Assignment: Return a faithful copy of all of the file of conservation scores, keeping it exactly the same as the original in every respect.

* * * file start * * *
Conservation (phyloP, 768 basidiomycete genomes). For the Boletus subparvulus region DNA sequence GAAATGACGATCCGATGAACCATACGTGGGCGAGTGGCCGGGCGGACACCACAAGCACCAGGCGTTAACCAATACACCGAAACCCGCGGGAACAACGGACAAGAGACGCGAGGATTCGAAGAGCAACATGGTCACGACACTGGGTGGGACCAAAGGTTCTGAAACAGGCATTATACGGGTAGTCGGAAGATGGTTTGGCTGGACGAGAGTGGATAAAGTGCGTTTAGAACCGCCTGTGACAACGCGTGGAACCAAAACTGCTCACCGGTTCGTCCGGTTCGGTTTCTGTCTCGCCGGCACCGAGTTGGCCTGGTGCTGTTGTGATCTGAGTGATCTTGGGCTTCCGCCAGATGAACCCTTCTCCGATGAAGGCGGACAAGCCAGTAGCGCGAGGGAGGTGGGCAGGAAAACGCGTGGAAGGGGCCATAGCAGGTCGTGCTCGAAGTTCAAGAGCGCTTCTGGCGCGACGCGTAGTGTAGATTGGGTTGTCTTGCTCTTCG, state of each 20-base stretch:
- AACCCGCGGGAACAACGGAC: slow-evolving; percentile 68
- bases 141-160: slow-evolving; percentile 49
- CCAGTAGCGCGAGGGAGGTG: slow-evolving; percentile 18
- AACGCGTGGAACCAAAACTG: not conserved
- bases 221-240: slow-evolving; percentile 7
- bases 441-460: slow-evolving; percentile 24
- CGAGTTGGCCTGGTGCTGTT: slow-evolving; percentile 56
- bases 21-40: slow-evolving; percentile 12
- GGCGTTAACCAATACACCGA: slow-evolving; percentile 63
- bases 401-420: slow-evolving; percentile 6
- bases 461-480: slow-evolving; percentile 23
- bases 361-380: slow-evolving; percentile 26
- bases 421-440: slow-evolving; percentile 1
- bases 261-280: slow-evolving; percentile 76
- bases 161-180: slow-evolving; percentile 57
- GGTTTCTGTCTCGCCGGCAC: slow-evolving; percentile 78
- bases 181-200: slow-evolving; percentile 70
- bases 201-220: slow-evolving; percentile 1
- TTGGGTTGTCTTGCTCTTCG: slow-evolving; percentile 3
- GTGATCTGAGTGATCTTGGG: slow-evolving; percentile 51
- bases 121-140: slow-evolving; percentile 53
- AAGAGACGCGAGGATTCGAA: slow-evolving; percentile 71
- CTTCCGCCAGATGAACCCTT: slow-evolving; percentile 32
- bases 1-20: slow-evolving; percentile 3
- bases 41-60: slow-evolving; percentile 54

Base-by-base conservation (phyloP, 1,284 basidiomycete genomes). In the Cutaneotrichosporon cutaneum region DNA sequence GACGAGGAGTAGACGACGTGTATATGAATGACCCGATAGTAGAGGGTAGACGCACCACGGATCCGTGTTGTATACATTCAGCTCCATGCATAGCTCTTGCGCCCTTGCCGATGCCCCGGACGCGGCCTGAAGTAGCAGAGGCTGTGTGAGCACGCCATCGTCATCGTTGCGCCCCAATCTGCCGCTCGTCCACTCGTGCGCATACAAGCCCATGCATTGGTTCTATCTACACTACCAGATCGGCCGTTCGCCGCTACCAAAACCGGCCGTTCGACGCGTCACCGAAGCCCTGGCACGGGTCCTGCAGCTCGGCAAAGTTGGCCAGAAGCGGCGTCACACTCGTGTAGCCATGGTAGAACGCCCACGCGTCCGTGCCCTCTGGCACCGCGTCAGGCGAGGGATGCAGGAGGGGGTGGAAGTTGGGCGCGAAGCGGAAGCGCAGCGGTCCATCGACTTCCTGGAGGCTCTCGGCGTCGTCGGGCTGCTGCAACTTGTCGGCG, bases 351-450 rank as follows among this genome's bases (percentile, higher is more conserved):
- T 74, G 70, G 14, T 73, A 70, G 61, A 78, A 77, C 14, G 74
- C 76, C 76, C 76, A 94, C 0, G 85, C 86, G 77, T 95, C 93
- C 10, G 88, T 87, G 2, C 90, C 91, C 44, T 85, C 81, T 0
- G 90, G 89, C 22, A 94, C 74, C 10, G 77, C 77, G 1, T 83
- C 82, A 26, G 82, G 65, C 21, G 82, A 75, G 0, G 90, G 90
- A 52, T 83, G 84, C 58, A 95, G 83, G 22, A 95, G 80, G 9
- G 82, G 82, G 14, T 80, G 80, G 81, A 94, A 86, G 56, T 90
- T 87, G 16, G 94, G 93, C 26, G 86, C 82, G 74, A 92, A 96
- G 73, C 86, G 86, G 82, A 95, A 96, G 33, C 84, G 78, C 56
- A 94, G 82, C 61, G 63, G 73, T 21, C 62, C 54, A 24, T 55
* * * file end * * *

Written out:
Conservation (phyloP, 768 basidiomycete genomes). For the Boletus subparvulus region DNA sequence GAAATGACGATCCGATGAACCATACGTGGGCGAGTGGCCGGGCGGACACCACAAGCACCAGGCGTTAACCAATACACCGAAACCCGCGGGAACAACGGACAAGAGACGCGAGGATTCGAAGAGCAACATGGTCACGACACTGGGTGGGACCAAAGGTTCTGAAACAGGCATTATACGGGTAGTCGGAAGATGGTTTGGCTGGACGAGAGTGGATAAAGTGCGTTTAGAACCGCCTGTGACAACGCGTGGAACCAAAACTGCTCACCGGTTCGTCCGGTTCGGTTTCTGTCTCGCCGGCACCGAGTTGGCCTGGTGCTGTTGTGATCTGAGTGATCTTGGGCTTCCGCCAGATGAACCCTTCTCCGATGAAGGCGGACAAGCCAGTAGCGCGAGGGAGGTGGGCAGGAAAACGCGTGGAAGGGGCCATAGCAGGTCGTGCTCGAAGTTCAAGAGCGCTTCTGGCGCGACGCGTAGTGTAGATTGGGTTGTCTTGCTCTTCG, state of each 20-base stretch:
- AACCCGCGGGAACAACGGAC: slow-evolving; percentile 68
- bases 141-160: slow-evolving; percentile 49
- CCAGTAGCGCGAGGGAGGTG: slow-evolving; percentile 18
- AACGCGTGGAACCAAAACTG: not conserved
- bases 221-240: slow-evolving; percentile 7
- bases 441-460: slow-evolving; percentile 24
- CGAGTTGGCCTGGTGCTGTT: slow-evolving; percentile 56
- bases 21-40: slow-evolving; percentile 12
- GGCGTTAACCAATACACCGA: slow-evolving; percentile 63
- bases 401-420: slow-evolving; percentile 6
- bases 461-480: slow-evolving; percentile 23
- bases 361-380: slow-evolving; percentile 26
- bases 421-440: slow-evolving; percentile 1
- bases 261-280: slow-evolving; percentile 76
- bases 161-180: slow-evolving; percentile 57
- GGTTTCTGTCTCGCCGGCAC: slow-evolving; percentile 78
- bases 181-200: slow-evolving; percentile 70
- bases 201-220: slow-evolving; percentile 1
- TTGGGTTGTCTTGCTCTTCG: slow-evolving; percentile 3
- GTGATCTGAGTGATCTTGGG: slow-evolving; percentile 51
- bases 121-140: slow-evolving; percentile 53
- AAGAGACGCGAGGATTCGAA: slow-evolving; percentile 71
- CTTCCGCCAGATGAACCCTT: slow-evolving; percentile 32
- bases 1-20: slow-evolving; percentile 3
- bases 41-60: slow-evolving; percentile 54

Base-by-base conservation (phyloP, 1,284 basidiomycete genomes). In the Cutaneotrichosporon cutaneum region DNA sequence GACGAGGAGTAGACGACGTGTATATGAATGACCCGATAGTAGAGGGTAGACGCACCACGGATCCGTGTTGTATACATTCAGCTCCATGCATAGCTCTTGCGCCCTTGCCGATGCCCCGGACGCGGCCTGAAGTAGCAGAGGCTGTGTGAGCACGCCATCGTCATCGTTGCGCCCCAATCTGCCGCTCGTCCACTCGTGCGCATACAAGCCCATGCATTGGTTCTATCTACACTACCAGATCGGCCGTTCGCCGCTACCAAAACCGGCCGTTCGACGCGTCACCGAAGCCCTGGCACGGGTCCTGCAGCTCGGCAAAGTTGGCCAGAAGCGGCGTCACACTCGTGTAGCCATGGTAGAACGCCCACGCGTCCGTGCCCTCTGGCACCGCGTCAGGCGAGGGATGCAGGAGGGGGTGGAAGTTGGGCGCGAAGCGGAAGCGCAGCGGTCCATCGACTTCCTGGAGGCTCTCGGCGTCGTCGGGCTGCTGCAACTTGTCGGCG, bases 351-450 rank as follows among this genome's bases (percentile, higher is more conserved):
- T 74, G 70, G 14, T 73, A 70, G 61, A 78, A 77, C 14, G 74
- C 76, C 76, C 76, A 94, C 0, G 85, C 86, G 77, T 95, C 93
- C 10, G 88, T 87, G 2, C 90, C 91, C 44, T 85, C 81, T 0
- G 90, G 89, C 22, A 94, C 74, C 10, G 77, C 77, G 1, T 83
- C 82, A 26, G 82, G 65, C 21, G 82, A 75, G 0, G 90, G 90
- A 52, T 83, G 84, C 58, A 95, G 83, G 22, A 95, G 80, G 9
- G 82, G 82, G 14, T 80, G 80, G 81, A 94, A 86, G 56, T 90
- T 87, G 16, G 94, G 93, C 26, G 86, C 82, G 74, A 92, A 96
- G 73, C 86, G 86, G 82, A 95, A 96, G 33, C 84, G 78, C 56
- A 94, G 82, C 61, G 63, G 73, T 21, C 62, C 54, A 24, T 55